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The Only Move That Matters Is Your Next One
- Read in 15 minutes
- Audio & text available
- Contains 9 key ideas
Pivot (2016) defines the four-step approach for navigating personal career changes and growth. In addition to demonstrating the basic elements of this method, author Jenny Blake shows how it can also be incorporated by managers into their day-to-day business practices.
Key idea 1 of 9
Changing career paths is becoming increasingly common and isn’t something to be afraid of.
We all know the feeling: you’re stuck in a rut in your job, but you’re too scared to switch things up and get out. After all, it might well put your finances at risk. Perhaps your family and friends have expressed concern at your desire to change tracks. They might even say it’s some sort of age-related crisis.
But guess what? It’s perfectly normal for you to feel that way.
These days, it’s quite normal to have multiple careers. Few people stay at the same company for their entire working lives before retiring – things just don’t work that way anymore.
In fact, the average American employee stays in one position for just four to five years.
Adam Chaloeicheep is a case in point. Chaloeicheep was once creative director of a real estate development company in Chicago, but, burnt out, he left his job and headed off to Thailand to study meditation.
Eight months later he was back. His mind was clear. His passions for fashion, technology, entrepreneurship and brand strategy would now guide him. He went back to school to broaden his skill set and then started his own company, ABC Design Lab. Fulfillment and financial success followed soon after.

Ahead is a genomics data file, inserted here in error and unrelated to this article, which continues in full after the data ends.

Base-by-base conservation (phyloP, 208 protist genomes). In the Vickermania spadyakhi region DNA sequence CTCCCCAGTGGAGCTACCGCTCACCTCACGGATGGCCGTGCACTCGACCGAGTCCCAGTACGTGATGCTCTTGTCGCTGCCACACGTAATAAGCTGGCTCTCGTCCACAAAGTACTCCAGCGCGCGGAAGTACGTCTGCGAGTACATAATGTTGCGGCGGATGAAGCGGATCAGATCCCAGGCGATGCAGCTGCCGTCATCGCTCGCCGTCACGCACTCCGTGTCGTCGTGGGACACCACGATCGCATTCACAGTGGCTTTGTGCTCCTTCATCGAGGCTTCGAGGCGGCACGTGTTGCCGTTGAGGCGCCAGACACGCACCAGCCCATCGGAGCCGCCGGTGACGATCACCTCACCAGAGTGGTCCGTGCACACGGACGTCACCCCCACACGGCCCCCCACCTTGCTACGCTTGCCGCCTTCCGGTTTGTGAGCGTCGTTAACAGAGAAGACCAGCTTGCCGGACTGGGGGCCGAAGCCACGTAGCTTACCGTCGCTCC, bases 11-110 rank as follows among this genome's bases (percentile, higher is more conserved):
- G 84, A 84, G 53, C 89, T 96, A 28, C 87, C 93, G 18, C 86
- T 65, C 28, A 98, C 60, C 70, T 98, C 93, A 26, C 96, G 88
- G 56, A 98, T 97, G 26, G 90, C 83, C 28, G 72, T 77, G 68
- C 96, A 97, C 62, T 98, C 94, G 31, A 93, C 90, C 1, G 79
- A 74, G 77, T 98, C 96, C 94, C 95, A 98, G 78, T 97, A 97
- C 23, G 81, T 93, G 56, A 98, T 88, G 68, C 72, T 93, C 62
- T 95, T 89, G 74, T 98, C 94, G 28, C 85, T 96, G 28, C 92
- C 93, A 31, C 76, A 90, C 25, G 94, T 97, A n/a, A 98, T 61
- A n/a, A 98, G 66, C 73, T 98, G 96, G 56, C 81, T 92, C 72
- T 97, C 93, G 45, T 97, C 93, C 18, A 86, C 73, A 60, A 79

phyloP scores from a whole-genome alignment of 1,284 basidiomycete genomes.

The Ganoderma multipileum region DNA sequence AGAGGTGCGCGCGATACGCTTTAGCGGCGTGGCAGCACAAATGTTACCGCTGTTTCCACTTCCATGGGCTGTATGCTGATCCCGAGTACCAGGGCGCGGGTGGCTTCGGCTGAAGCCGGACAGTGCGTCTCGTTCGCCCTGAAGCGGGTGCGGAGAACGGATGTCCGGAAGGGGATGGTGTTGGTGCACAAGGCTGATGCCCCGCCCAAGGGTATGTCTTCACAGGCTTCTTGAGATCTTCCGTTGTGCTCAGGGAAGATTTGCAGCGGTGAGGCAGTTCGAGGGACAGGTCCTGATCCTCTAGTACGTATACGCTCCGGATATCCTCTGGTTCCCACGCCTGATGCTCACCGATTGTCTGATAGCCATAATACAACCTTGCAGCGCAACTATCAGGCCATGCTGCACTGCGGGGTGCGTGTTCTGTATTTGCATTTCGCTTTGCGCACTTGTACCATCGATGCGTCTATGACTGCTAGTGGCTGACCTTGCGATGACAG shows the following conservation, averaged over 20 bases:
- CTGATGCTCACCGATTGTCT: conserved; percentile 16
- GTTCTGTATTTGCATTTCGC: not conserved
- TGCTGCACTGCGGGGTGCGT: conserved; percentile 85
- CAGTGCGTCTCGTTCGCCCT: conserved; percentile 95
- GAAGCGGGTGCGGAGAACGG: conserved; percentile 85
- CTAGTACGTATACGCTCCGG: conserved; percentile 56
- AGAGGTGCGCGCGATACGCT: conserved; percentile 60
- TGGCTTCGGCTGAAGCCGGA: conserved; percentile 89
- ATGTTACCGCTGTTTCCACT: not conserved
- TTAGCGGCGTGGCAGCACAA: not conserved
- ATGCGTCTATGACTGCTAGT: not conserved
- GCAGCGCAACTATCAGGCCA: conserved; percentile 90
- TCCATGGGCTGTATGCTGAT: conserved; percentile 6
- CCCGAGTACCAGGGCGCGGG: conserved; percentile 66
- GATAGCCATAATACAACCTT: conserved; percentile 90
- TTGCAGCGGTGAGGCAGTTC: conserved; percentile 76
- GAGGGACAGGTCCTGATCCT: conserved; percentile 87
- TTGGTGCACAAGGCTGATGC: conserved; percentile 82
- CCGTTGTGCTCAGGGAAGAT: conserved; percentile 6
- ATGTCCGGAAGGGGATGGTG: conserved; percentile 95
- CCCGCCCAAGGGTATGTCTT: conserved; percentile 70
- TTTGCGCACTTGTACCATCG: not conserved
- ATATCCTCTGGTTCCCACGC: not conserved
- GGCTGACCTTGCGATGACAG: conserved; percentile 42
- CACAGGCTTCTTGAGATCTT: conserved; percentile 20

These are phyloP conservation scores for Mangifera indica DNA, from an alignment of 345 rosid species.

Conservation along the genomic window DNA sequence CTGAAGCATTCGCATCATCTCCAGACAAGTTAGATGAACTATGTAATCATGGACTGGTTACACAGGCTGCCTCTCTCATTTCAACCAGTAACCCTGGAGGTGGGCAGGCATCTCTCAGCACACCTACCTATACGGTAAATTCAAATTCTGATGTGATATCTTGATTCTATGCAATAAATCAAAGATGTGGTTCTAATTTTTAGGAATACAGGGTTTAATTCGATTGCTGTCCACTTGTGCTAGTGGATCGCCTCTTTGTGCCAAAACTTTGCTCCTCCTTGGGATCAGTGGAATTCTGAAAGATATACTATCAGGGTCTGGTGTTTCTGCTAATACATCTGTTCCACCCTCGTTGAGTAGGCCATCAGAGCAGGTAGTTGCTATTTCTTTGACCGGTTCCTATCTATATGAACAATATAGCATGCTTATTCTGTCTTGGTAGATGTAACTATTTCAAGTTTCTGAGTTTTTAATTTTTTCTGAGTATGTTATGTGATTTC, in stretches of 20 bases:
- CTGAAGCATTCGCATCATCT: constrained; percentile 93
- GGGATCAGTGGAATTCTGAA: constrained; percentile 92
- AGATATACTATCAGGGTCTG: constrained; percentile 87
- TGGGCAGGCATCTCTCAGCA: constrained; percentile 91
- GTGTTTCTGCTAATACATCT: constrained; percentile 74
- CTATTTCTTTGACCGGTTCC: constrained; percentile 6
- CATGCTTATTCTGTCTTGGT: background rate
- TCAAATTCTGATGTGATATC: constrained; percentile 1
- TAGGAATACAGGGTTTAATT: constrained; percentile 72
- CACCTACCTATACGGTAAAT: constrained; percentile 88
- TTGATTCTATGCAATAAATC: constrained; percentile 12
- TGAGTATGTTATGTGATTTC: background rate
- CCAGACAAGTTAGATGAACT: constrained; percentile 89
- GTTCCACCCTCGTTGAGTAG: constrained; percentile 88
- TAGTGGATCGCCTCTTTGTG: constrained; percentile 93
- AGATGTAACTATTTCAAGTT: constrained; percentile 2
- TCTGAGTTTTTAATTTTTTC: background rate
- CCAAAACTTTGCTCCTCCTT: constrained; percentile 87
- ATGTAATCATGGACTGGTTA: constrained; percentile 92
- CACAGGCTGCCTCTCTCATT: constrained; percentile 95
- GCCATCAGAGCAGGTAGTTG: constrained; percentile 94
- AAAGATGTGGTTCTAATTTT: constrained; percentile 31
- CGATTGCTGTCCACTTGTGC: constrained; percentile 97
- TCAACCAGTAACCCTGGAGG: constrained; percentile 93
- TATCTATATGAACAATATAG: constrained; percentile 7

Yes, Chaloeicheep’s story is a little on the extreme side. But it’s indicative of a broader trend.
A recent Gallup poll showed that up to 90 percent of employees are either “not engaged” or “actively disengaged” from their jobs. It’s no great surprise, then, that people are on the lookout for new opportunities.
Crises that make you look elsewhere are in no way voluntary. But you can use that same outward-looking mentality to make a deliberate career shift in a new direction. It’s known as a career pivot, and to do it, you don’t even have to leave your current employer.
Let’s take Amy Schonberger as an example. She felt stuck as a senior creative strategist in a public relations firm, but she wasn’t ready to ditch just yet.
Rather than looking for new jobs, Schonberger started taking responsibility for social media and blogging. Her coworkers weren’t interested themselves. They felt working in social media would damage their reputations.
But Schonberger knew better, and before long, she found herself dealing with the company’s biggest clients. Her status as a social media expert soon led to her appointment to a new, official role: director of digital entertainment.
Pivoting isn’t something you do without planning though. Let’s look now at all the stages along the way.